Vitamin D: A regulator of metabolism and inflammation

Evan P. Cherniack, Kenneth Seldeen, Bruce R. Troen

Research output: Contribution to journalReview article

1 Scopus citations

Abstract

Vitamin D, a calciotropic hormone, is gaining attention for many aspects of health, particularly metabolic regulation. As societal trends towards increasing caloric intake become more prominent, the concern for diseases stemming from chronic inflammation grows. Excess caloric intake results in increased lipid and fatty acid storage in adipose tissue leading to adipocyte hypertrophy and hyperplasia. Adipocytes produce cytokines and adipose-related hormones and can promote a systematic chronic proinflammatory state with the development of the metabolic syndrome and increasing risk of cardiovascular disease. Proinflammatory cytokines can signal immunocytes to injure the pancreas and endothelium. This, in turn can result in a reduction in insulin secretion and increasing insulin resistance. Vitamin D may possess therapeutic potential for metabolism associated diseases, as a result of its role in metabolic regulation and its action on adipo-cytes and myocytes. Vitamin D inhibits adipocyte maturation and differentiation, and reduces the production of proin-flammatory cytokines and adipose- related hormones by adipocytes. The purpose of this review is to elucidate the current literature on the therapeutic potential of vitamin D repletion in the treatment and prevention of metabolic and cardiovascular diseases. Although associations exist between vitamin D insufficiency and obesity, diabetes, hyperlipidemia, cardiovascular and all- cause mortality, there have not been prospective trials that have demonstrated the benefit of vitamin D in alleviating manifestations of disease. Nevertheless, correction of vitamin D insufficiency would be expected to confer many health benefits. A greater understanding of the interaction of vitamin D with not only adipose tissue but other components of the human metabolic regulatory system, such as the hypothalamus, pancreas, and bone, may help tailor interventions including vitamin D supplementations that address cardiovascular disease and obesity.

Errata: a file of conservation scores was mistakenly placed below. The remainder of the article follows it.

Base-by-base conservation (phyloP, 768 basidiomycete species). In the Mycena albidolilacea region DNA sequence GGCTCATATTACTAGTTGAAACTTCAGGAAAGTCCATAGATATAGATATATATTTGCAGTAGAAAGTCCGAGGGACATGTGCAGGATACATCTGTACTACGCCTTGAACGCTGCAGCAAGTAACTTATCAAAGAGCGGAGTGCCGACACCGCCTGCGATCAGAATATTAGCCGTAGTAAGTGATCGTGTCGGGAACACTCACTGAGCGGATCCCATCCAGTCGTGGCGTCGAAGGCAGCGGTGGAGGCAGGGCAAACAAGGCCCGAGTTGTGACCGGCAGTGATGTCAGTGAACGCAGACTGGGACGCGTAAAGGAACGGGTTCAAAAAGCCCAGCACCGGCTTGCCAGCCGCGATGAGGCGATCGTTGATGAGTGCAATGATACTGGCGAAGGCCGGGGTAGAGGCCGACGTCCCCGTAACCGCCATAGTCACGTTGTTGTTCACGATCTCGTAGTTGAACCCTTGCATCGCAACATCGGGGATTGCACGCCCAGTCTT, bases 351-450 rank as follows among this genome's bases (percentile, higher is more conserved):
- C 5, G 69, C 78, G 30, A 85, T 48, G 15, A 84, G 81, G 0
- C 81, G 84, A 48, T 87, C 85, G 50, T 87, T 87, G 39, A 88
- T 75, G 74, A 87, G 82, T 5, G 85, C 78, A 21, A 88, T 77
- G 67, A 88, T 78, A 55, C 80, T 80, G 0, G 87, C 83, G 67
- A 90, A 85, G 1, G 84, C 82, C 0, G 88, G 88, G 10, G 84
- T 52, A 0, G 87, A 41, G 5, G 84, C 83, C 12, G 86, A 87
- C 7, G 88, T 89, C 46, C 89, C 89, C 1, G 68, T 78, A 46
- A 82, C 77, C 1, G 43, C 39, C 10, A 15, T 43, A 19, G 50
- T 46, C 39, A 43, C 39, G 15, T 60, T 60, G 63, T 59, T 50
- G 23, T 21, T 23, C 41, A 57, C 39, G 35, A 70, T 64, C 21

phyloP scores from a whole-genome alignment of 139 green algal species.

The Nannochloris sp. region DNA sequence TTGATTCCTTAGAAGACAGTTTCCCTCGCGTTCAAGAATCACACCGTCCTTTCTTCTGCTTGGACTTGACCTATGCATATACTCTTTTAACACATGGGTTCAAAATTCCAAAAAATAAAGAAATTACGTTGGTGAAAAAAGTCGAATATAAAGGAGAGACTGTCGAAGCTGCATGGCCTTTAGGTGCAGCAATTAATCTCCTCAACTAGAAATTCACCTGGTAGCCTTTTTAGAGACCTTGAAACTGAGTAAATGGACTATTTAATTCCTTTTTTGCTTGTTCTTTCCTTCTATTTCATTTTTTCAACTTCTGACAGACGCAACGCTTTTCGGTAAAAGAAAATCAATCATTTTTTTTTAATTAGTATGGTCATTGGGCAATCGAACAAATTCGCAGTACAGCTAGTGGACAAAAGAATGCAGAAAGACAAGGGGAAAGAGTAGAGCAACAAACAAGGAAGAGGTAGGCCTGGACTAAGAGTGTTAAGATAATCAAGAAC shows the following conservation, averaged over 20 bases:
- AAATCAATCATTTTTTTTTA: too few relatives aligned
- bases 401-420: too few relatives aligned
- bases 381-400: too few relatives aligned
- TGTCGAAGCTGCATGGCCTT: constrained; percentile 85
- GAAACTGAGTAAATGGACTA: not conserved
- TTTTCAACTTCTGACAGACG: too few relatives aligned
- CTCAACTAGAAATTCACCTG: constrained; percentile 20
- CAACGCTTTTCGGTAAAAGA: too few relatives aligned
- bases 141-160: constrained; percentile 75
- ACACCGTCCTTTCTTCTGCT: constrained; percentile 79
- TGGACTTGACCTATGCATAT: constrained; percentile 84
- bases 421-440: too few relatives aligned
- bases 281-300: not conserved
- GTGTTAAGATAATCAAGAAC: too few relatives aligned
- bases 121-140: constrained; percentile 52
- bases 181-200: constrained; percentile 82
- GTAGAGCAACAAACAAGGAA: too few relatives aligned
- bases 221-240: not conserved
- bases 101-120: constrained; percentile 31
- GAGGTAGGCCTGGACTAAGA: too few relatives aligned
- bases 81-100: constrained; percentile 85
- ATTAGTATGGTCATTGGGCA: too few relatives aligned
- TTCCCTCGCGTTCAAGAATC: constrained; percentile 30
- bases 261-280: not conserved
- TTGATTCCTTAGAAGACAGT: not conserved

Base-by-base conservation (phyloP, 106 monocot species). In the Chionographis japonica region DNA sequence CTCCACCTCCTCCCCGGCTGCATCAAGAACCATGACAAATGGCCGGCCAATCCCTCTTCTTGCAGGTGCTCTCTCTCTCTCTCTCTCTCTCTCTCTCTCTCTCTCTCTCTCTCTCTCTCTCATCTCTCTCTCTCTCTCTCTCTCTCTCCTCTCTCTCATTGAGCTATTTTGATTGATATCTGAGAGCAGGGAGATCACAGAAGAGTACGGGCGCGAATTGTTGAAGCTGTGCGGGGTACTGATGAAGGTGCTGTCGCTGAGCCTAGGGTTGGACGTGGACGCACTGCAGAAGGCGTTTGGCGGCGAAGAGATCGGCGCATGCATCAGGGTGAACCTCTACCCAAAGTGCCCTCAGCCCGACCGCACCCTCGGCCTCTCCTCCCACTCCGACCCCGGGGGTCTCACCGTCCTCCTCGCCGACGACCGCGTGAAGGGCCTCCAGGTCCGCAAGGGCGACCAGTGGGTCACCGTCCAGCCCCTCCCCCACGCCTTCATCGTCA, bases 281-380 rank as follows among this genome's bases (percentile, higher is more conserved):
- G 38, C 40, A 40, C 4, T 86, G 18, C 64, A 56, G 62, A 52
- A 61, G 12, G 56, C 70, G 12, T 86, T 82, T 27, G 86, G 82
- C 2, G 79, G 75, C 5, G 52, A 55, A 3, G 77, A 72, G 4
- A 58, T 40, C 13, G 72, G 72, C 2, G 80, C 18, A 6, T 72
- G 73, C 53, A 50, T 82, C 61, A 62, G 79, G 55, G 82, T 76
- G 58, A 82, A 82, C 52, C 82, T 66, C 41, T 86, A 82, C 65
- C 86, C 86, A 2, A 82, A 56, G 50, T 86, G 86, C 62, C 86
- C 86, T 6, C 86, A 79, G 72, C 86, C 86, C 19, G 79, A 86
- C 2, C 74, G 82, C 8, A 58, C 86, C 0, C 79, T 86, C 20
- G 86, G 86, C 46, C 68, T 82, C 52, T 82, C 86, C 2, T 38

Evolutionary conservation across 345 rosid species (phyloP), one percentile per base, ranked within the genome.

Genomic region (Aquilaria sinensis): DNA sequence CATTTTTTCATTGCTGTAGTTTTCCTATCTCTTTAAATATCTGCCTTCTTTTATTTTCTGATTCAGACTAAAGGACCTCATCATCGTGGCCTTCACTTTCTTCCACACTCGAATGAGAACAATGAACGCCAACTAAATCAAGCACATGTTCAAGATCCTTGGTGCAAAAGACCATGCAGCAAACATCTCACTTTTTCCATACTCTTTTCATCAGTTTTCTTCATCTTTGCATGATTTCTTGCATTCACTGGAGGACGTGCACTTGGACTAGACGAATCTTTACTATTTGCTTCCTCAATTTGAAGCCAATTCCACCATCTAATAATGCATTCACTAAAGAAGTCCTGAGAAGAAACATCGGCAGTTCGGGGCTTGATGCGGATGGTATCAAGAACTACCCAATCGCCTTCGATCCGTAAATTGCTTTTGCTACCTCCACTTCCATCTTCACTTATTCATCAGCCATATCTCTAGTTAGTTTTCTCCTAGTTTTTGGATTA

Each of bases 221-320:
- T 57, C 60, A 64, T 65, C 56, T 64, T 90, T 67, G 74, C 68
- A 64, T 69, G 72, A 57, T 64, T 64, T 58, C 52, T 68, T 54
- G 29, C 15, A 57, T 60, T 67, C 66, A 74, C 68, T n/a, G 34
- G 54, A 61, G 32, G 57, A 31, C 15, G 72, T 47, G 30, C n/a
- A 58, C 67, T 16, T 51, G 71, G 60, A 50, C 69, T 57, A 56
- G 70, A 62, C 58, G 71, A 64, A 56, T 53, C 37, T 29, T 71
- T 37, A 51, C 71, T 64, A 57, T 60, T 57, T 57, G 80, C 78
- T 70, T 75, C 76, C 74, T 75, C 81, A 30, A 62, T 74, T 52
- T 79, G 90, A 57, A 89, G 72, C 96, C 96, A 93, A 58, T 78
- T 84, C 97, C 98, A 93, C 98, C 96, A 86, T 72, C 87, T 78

Original languageEnglish (US)
Pages (from-to)3-11
Number of pages9
JournalCurrent Nutrition and Food Science
Volume10
Issue number1
DOIs
StatePublished - Jan 1 2014

    Fingerprint

Keywords

  • Adipocyte
  • Energy
  • Proinflammatory cytokines
  • Vitamin D

ASJC Scopus subject areas

  • Nutrition and Dietetics
  • Public Health, Environmental and Occupational Health
  • Food Science

Cite this